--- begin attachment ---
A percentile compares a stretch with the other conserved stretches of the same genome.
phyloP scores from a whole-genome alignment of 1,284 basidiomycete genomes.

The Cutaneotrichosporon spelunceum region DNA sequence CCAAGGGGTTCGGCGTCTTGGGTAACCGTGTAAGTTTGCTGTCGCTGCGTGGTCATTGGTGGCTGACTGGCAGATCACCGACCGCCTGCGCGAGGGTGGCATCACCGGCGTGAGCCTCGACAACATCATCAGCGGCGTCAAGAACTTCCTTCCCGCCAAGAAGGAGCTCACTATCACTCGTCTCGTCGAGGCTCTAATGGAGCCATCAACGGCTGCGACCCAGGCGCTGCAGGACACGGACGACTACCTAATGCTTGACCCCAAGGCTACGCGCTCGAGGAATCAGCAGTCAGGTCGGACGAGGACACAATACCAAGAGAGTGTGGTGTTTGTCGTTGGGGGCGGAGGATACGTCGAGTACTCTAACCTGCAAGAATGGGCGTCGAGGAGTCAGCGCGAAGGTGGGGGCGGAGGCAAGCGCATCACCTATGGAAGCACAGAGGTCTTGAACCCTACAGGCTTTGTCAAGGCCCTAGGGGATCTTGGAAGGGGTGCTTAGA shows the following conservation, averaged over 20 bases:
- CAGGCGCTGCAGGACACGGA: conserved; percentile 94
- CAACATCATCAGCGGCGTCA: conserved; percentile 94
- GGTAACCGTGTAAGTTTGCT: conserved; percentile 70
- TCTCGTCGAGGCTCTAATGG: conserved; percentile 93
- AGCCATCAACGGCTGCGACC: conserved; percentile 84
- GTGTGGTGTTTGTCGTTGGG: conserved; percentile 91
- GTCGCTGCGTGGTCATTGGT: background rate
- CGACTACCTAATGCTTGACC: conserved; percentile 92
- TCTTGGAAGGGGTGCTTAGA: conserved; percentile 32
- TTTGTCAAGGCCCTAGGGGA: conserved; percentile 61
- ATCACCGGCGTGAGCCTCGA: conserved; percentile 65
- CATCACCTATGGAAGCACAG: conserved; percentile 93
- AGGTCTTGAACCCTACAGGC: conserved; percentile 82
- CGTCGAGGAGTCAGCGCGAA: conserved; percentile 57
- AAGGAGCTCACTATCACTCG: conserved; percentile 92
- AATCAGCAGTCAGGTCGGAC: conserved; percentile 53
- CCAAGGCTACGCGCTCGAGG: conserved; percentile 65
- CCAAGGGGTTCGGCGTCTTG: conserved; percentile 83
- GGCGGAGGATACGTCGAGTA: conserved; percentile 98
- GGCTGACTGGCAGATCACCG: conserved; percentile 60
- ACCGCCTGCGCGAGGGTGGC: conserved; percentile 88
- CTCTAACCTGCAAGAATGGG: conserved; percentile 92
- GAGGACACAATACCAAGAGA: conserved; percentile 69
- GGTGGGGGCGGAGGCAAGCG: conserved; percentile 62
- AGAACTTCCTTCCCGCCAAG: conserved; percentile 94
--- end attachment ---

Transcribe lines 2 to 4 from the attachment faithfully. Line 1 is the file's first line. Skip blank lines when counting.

phyloP scores from a whole-genome alignment of 1,284 basidiomycete genomes.

The Cutaneotrichosporon spelunceum region DNA sequence CCAAGGGGTTCGGCGTCTTGGGTAACCGTGTAAGTTTGCTGTCGCTGCGTGGTCATTGGTGGCTGACTGGCAGATCACCGACCGCCTGCGCGAGGGTGGCATCACCGGCGTGAGCCTCGACAACATCATCAGCGGCGTCAAGAACTTCCTTCCCGCCAAGAAGGAGCTCACTATCACTCGTCTCGTCGAGGCTCTAATGGAGCCATCAACGGCTGCGACCCAGGCGCTGCAGGACACGGACGACTACCTAATGCTTGACCCCAAGGCTACGCGCTCGAGGAATCAGCAGTCAGGTCGGACGAGGACACAATACCAAGAGAGTGTGGTGTTTGTCGTTGGGGGCGGAGGATACGTCGAGTACTCTAACCTGCAAGAATGGGCGTCGAGGAGTCAGCGCGAAGGTGGGGGCGGAGGCAAGCGCATCACCTATGGAAGCACAGAGGTCTTGAACCCTACAGGCTTTGTCAAGGCCCTAGGGGATCTTGGAAGGGGTGCTTAGA shows the following conservation, averaged over 20 bases:
- CAGGCGCTGCAGGACACGGA: conserved; percentile 94